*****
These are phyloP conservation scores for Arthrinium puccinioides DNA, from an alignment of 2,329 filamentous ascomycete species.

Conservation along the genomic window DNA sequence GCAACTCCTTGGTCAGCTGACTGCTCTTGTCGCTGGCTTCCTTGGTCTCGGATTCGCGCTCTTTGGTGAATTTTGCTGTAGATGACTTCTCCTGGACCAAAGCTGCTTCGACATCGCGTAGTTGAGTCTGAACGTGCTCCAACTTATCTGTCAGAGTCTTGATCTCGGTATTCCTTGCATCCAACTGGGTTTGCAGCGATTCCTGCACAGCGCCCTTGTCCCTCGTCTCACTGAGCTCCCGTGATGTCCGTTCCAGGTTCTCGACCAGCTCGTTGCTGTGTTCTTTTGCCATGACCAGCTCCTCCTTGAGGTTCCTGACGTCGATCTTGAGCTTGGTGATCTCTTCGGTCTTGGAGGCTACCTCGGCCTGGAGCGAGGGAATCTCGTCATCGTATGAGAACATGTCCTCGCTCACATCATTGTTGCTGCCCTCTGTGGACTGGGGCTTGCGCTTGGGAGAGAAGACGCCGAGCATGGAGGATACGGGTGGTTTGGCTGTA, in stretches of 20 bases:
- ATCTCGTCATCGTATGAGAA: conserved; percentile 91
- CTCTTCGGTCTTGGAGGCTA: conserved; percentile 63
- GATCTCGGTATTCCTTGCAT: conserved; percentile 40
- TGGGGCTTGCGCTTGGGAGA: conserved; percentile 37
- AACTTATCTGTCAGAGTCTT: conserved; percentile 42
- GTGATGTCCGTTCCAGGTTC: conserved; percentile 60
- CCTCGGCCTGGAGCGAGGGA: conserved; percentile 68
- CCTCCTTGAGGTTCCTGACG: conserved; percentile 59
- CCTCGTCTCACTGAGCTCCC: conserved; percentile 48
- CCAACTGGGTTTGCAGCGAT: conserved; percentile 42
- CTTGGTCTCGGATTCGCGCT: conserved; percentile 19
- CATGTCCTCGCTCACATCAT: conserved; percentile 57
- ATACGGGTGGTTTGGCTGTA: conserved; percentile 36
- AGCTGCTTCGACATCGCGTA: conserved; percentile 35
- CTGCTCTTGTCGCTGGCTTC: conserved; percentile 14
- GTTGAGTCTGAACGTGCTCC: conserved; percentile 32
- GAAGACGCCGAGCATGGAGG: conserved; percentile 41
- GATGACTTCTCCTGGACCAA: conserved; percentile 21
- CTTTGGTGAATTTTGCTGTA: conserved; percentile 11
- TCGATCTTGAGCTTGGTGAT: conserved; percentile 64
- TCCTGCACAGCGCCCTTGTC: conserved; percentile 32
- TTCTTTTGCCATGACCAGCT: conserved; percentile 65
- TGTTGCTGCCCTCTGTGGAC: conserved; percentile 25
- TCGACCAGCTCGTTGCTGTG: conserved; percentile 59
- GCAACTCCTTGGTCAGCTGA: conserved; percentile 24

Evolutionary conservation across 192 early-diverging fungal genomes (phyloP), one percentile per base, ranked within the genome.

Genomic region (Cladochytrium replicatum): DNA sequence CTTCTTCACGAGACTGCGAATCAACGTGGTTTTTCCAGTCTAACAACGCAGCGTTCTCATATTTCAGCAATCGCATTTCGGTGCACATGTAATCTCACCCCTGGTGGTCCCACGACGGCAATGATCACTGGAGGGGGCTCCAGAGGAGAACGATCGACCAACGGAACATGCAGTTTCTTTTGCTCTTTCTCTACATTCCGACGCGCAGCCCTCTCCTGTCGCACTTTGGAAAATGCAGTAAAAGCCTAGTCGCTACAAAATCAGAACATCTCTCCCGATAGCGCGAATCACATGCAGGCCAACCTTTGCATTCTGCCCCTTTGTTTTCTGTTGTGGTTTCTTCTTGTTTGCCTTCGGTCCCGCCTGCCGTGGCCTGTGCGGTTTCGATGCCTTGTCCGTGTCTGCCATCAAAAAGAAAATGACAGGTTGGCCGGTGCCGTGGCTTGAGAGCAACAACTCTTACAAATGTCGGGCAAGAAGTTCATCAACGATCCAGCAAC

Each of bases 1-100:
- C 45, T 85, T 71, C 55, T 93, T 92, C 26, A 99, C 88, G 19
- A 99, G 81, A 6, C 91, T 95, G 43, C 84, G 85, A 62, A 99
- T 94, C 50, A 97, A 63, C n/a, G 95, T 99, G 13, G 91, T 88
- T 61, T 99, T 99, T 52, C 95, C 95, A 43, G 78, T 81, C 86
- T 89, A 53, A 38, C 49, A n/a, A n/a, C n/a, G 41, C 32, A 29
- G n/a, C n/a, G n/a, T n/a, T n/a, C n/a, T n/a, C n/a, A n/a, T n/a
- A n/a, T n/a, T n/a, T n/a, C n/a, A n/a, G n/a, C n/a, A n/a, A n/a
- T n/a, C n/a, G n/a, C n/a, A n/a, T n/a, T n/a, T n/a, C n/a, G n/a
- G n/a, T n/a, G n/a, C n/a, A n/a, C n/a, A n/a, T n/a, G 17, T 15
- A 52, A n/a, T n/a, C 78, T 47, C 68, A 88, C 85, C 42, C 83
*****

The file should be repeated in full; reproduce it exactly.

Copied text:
These are phyloP conservation scores for Arthrinium puccinioides DNA, from an alignment of 2,329 filamentous ascomycete species.

Conservation along the genomic window DNA sequence GCAACTCCTTGGTCAGCTGACTGCTCTTGTCGCTGGCTTCCTTGGTCTCGGATTCGCGCTCTTTGGTGAATTTTGCTGTAGATGACTTCTCCTGGACCAAAGCTGCTTCGACATCGCGTAGTTGAGTCTGAACGTGCTCCAACTTATCTGTCAGAGTCTTGATCTCGGTATTCCTTGCATCCAACTGGGTTTGCAGCGATTCCTGCACAGCGCCCTTGTCCCTCGTCTCACTGAGCTCCCGTGATGTCCGTTCCAGGTTCTCGACCAGCTCGTTGCTGTGTTCTTTTGCCATGACCAGCTCCTCCTTGAGGTTCCTGACGTCGATCTTGAGCTTGGTGATCTCTTCGGTCTTGGAGGCTACCTCGGCCTGGAGCGAGGGAATCTCGTCATCGTATGAGAACATGTCCTCGCTCACATCATTGTTGCTGCCCTCTGTGGACTGGGGCTTGCGCTTGGGAGAGAAGACGCCGAGCATGGAGGATACGGGTGGTTTGGCTGTA, in stretches of 20 bases:
- ATCTCGTCATCGTATGAGAA: conserved; percentile 91
- CTCTTCGGTCTTGGAGGCTA: conserved; percentile 63
- GATCTCGGTATTCCTTGCAT: conserved; percentile 40
- TGGGGCTTGCGCTTGGGAGA: conserved; percentile 37
- AACTTATCTGTCAGAGTCTT: conserved; percentile 42
- GTGATGTCCGTTCCAGGTTC: conserved; percentile 60
- CCTCGGCCTGGAGCGAGGGA: conserved; percentile 68
- CCTCCTTGAGGTTCCTGACG: conserved; percentile 59
- CCTCGTCTCACTGAGCTCCC: conserved; percentile 48
- CCAACTGGGTTTGCAGCGAT: conserved; percentile 42
- CTTGGTCTCGGATTCGCGCT: conserved; percentile 19
- CATGTCCTCGCTCACATCAT: conserved; percentile 57
- ATACGGGTGGTTTGGCTGTA: conserved; percentile 36
- AGCTGCTTCGACATCGCGTA: conserved; percentile 35
- CTGCTCTTGTCGCTGGCTTC: conserved; percentile 14
- GTTGAGTCTGAACGTGCTCC: conserved; percentile 32
- GAAGACGCCGAGCATGGAGG: conserved; percentile 41
- GATGACTTCTCCTGGACCAA: conserved; percentile 21
- CTTTGGTGAATTTTGCTGTA: conserved; percentile 11
- TCGATCTTGAGCTTGGTGAT: conserved; percentile 64
- TCCTGCACAGCGCCCTTGTC: conserved; percentile 32
- TTCTTTTGCCATGACCAGCT: conserved; percentile 65
- TGTTGCTGCCCTCTGTGGAC: conserved; percentile 25
- TCGACCAGCTCGTTGCTGTG: conserved; percentile 59
- GCAACTCCTTGGTCAGCTGA: conserved; percentile 24

Evolutionary conservation across 192 early-diverging fungal genomes (phyloP), one percentile per base, ranked within the genome.

Genomic region (Cladochytrium replicatum): DNA sequence CTTCTTCACGAGACTGCGAATCAACGTGGTTTTTCCAGTCTAACAACGCAGCGTTCTCATATTTCAGCAATCGCATTTCGGTGCACATGTAATCTCACCCCTGGTGGTCCCACGACGGCAATGATCACTGGAGGGGGCTCCAGAGGAGAACGATCGACCAACGGAACATGCAGTTTCTTTTGCTCTTTCTCTACATTCCGACGCGCAGCCCTCTCCTGTCGCACTTTGGAAAATGCAGTAAAAGCCTAGTCGCTACAAAATCAGAACATCTCTCCCGATAGCGCGAATCACATGCAGGCCAACCTTTGCATTCTGCCCCTTTGTTTTCTGTTGTGGTTTCTTCTTGTTTGCCTTCGGTCCCGCCTGCCGTGGCCTGTGCGGTTTCGATGCCTTGTCCGTGTCTGCCATCAAAAAGAAAATGACAGGTTGGCCGGTGCCGTGGCTTGAGAGCAACAACTCTTACAAATGTCGGGCAAGAAGTTCATCAACGATCCAGCAAC

Each of bases 1-100:
- C 45, T 85, T 71, C 55, T 93, T 92, C 26, A 99, C 88, G 19
- A 99, G 81, A 6, C 91, T 95, G 43, C 84, G 85, A 62, A 99
- T 94, C 50, A 97, A 63, C n/a, G 95, T 99, G 13, G 91, T 88
- T 61, T 99, T 99, T 52, C 95, C 95, A 43, G 78, T 81, C 86
- T 89, A 53, A 38, C 49, A n/a, A n/a, C n/a, G 41, C 32, A 29
- G n/a, C n/a, G n/a, T n/a, T n/a, C n/a, T n/a, C n/a, A n/a, T n/a
- A n/a, T n/a, T n/a, T n/a, C n/a, A n/a, G n/a, C n/a, A n/a, A n/a
- T n/a, C n/a, G n/a, C n/a, A n/a, T n/a, T n/a, T n/a, C n/a, G n/a
- G n/a, T n/a, G n/a, C n/a, A n/a, C n/a, A n/a, T n/a, G 17, T 15
- A 52, A n/a, T n/a, C 78, T 47, C 68, A 88, C 85, C 42, C 83